Conversation: The Future of 3D Printing
MIN READAug 6, 2015 | 13:18 GMT
Ben Sheen: Hello and thank you for joining us. My name is Ben Sheen, I'm a managing editor here at Stratfor, and here with me today in studio, we've got Science and Technology Analyst Rebecca Keller, who'll be talking about additive manufacturing, better known as 3D printing. So Becca, when you think of 3D printing, what comes into your head immediately?
Rebecca Keller: That the term 3D printing sort of makes people think of a traditional printer, and that's not what the process is. It's additive manufacturing, so if you think of traditional manufacturing processes as subtractive, it's a little bit easier to think about what additive manufacturing actually means. So it's building the part or the toy or the device layer by layer by layer; there are a lot of ways to do it, there are different methods, but that's the essential thing: You're building it up versus breaking it down as you would in a mold or in the traditional kind of process.
Ben: Now that technology has been around for at least a couple of decades, but it's only really in the last few years we've seen some major breakthroughs. What sort of materials or processes are we seeing now?
Rebecca: So the research and the technology have definitely been accelerating over recent years, and some of that has to do with the original patents expiring. So that has helped bring along some innovation as well. But we see plastics, which were the first material, metal, ceramics, the Chinese are working with bone. There's a lot of different kinds of materials that are being used.
Ben: And you mentioned an interesting thing there is that one of the purposes of additive manufacturing, you can create these very complex internal structures. When you look at the honeycomb structure of a bone, that's really hard to replicate traditionally. What are some of the limitations we're actually seeing in the industry at the moment?
Rebecca: So the limitations right now the big ones are speed. It actually takes a really long time, comparatively, to make a lot of these products. Cost. We have seen the cost come down, especially since patents have expired, but that's on consumer goods; the consumer printers for toys that look like your child or you know personalized consumer goods. And then we're also looking at repeatability. You're looking at, you make one thing, you make it personalized, that's great. But if you wanted to make it like a traditional manufacturing process, ensuring the repeatability of the product is also important.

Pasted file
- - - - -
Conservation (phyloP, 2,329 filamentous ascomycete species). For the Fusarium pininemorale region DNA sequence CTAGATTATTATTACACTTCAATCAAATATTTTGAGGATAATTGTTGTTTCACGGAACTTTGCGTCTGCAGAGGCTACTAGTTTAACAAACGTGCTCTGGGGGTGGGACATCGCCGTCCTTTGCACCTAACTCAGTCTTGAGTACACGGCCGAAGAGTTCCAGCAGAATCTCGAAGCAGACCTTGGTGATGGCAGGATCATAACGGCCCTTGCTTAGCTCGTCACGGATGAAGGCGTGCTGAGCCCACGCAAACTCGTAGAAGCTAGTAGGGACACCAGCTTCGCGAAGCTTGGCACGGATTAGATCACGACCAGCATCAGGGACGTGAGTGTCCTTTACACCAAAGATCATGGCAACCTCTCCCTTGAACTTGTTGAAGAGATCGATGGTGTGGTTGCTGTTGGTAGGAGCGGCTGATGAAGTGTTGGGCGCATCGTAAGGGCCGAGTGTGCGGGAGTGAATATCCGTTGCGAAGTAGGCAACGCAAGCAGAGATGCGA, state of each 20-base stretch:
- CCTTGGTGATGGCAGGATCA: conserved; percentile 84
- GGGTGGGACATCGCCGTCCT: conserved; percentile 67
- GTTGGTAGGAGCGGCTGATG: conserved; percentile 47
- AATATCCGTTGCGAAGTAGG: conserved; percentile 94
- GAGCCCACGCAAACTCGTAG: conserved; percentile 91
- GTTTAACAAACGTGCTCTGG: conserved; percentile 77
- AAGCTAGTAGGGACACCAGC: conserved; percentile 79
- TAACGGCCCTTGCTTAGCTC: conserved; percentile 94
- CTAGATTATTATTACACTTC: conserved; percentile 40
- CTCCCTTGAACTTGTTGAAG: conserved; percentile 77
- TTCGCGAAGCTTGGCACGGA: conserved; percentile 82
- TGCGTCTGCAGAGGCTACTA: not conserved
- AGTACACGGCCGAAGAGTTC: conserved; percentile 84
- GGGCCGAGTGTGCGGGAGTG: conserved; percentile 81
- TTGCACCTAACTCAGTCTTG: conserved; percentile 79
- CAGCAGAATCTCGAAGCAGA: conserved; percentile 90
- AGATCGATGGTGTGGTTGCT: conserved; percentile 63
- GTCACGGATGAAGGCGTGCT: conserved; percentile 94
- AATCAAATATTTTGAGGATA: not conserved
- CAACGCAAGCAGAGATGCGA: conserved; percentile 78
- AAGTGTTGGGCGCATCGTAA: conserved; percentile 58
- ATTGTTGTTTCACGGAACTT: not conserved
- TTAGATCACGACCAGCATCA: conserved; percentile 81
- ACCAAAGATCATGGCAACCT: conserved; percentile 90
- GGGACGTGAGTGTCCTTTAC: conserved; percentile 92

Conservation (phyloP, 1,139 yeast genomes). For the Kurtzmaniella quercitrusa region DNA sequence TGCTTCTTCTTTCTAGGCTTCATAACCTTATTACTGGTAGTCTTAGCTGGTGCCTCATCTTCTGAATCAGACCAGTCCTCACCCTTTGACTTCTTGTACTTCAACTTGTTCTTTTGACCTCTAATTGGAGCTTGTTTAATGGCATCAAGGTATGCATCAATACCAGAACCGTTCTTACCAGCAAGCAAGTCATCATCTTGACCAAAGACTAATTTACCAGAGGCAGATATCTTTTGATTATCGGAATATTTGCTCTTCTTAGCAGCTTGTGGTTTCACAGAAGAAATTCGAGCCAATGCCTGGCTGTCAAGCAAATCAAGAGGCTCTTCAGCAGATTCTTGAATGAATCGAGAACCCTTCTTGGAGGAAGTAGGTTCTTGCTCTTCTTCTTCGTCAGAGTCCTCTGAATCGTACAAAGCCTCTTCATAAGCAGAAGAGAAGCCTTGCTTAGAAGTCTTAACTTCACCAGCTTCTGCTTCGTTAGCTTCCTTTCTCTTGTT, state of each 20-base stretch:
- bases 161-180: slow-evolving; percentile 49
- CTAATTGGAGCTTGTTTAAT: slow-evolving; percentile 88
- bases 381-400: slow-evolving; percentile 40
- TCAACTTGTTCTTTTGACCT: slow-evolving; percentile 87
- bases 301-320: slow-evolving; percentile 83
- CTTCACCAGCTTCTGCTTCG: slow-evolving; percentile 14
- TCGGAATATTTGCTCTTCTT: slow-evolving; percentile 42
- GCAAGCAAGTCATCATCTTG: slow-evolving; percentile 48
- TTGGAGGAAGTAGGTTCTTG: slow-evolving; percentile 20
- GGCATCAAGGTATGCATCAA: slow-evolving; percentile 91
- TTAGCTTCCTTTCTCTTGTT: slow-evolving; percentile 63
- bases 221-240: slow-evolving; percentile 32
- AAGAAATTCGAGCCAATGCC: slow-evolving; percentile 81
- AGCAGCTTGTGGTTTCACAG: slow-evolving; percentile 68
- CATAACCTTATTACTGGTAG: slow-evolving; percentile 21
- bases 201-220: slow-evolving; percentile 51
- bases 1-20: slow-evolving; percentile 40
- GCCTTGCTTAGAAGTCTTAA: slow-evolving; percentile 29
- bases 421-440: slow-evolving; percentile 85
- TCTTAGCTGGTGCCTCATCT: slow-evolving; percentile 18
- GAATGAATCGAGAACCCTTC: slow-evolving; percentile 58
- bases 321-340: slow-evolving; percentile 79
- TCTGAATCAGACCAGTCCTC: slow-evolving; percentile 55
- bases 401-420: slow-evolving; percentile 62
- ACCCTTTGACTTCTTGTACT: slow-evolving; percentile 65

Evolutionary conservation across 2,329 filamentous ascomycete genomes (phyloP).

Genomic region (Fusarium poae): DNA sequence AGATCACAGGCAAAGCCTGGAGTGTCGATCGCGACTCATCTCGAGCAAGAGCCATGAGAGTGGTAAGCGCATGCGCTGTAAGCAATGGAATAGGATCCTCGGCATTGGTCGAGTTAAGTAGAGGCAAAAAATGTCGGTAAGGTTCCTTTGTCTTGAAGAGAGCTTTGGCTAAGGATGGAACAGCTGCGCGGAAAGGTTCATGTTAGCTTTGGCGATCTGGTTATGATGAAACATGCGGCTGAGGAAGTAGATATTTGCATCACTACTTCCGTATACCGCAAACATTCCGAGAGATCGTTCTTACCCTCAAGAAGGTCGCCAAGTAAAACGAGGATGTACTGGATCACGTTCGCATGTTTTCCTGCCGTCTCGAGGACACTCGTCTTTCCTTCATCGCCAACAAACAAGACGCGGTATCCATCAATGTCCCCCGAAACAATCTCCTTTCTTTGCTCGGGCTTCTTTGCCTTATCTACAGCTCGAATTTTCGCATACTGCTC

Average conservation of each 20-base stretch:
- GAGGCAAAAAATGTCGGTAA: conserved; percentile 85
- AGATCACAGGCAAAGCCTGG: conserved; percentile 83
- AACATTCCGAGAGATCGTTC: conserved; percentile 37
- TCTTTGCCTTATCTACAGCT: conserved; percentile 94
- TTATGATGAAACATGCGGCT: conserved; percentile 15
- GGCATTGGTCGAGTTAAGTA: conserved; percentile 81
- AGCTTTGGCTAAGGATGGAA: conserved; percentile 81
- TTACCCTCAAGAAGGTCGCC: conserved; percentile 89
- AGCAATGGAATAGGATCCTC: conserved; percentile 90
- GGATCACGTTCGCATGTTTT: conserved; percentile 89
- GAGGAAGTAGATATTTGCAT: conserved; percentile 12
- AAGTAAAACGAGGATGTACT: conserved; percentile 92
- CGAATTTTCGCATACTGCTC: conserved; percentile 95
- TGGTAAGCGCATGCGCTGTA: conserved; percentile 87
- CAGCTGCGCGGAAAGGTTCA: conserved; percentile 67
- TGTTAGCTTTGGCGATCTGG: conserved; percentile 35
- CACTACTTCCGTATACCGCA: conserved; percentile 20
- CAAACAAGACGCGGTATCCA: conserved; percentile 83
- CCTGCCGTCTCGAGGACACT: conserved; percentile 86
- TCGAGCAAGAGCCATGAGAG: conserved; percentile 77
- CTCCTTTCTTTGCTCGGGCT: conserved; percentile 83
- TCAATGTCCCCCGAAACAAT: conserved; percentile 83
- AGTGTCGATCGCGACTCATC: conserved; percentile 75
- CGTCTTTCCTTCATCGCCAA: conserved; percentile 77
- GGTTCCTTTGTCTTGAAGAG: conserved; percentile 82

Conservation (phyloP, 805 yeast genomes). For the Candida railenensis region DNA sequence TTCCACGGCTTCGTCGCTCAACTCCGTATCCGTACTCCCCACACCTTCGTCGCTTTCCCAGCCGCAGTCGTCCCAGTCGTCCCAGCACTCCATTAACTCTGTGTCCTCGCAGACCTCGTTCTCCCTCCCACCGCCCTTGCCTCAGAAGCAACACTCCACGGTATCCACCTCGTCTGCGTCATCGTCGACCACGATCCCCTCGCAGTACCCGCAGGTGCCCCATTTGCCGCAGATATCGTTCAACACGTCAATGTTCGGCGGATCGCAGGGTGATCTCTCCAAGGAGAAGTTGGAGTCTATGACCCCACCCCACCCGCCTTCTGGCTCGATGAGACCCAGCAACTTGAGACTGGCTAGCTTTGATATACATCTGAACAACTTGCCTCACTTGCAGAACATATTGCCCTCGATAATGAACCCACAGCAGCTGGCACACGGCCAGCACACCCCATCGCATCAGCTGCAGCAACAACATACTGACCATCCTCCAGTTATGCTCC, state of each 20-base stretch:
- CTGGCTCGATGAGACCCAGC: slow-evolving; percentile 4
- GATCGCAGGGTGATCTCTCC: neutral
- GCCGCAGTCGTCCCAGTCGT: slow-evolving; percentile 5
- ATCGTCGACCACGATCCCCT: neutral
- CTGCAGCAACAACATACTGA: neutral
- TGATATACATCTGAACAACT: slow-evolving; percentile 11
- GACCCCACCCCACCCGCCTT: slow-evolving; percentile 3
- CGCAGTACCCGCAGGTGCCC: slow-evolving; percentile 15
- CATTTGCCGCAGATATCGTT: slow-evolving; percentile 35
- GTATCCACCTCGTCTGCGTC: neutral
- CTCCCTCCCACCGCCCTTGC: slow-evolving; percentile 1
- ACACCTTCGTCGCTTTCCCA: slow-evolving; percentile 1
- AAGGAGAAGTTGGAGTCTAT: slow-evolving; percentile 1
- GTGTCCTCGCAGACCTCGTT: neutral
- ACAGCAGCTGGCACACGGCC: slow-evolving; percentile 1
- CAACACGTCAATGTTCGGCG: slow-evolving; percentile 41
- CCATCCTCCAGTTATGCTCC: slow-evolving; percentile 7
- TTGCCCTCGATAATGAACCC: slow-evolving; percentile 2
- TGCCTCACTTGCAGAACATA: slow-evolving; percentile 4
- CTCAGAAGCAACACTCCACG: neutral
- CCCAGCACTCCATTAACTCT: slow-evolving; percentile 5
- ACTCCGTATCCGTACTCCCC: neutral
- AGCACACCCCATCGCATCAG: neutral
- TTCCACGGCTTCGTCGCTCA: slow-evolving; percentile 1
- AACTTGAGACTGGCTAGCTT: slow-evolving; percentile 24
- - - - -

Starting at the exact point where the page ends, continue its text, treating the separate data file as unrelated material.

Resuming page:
Ben: Especially for heavy industry. When you look at actually the scale at which you'd need to manufacture on, do you think we're moving toward something like a Moore's law for 3D printing, where you need to consider time, size, scale to build a building will take you a ridiculous amount of time.
Rebecca: I'm not sure we'll ever make it to Moore's law. Buildings are interesting. Wood is also one of the materials used for printing. But I do think that speed will decrease, will get faster. I do think that the cost will continue to come down. But I'm not sure that it will ever replace traditional manufacturing; I'm not sure that it will ever get to that point. It's a really important technology for niche markets. It's important for the aerospace industry, for the auto industry, for the medical industry. There's lots of industries that can use it, but it's not necessarily going to replace the bulk manufacturing process at this point, or even in the near future.
Ben: Who are the global leaders at the moment in the technology?
Rebecca: The U.S. is one of the global leaders, and it has been since the beginning. It's one of the innovators. But we're also seeing a lot of investment from the U.K., from Germany. China has pledged hundreds of billions of dollars into the process. Singapore is an interesting case, which is also putting a lot of government funds towards research and development of the technology. So we're seeing the scope of the countries involved broaden moving forward.
Ben: So what do you think right now are the next steps we're going to see in terms of the evolution, development, and expansion of 3D printing?
Rebecca: Next steps… so I think new materials. I think that's a big one, especially in the medical fields. I think that increasing the speed is going to be important. We saw a study come out a couple of months ago from the University of North Carolina that increased the speed between 25 to 100 times using a new process. So we're definitely looking at seeing increased speeds. With more patents expiring, we could see new methods of 3D printingdecrease in cost, the same way we saw the plastics consumer goods printing method decrease in cost in the past years. So we will see a decrease in cost as well.
Ben: There's certainly a lot on the horizon that we can anticipate moving forward then.
Ben: Brilliant. Well Becca thank you so much for joining us here today. For more on this Science-related topic and many more, please continue to read Stratfor.com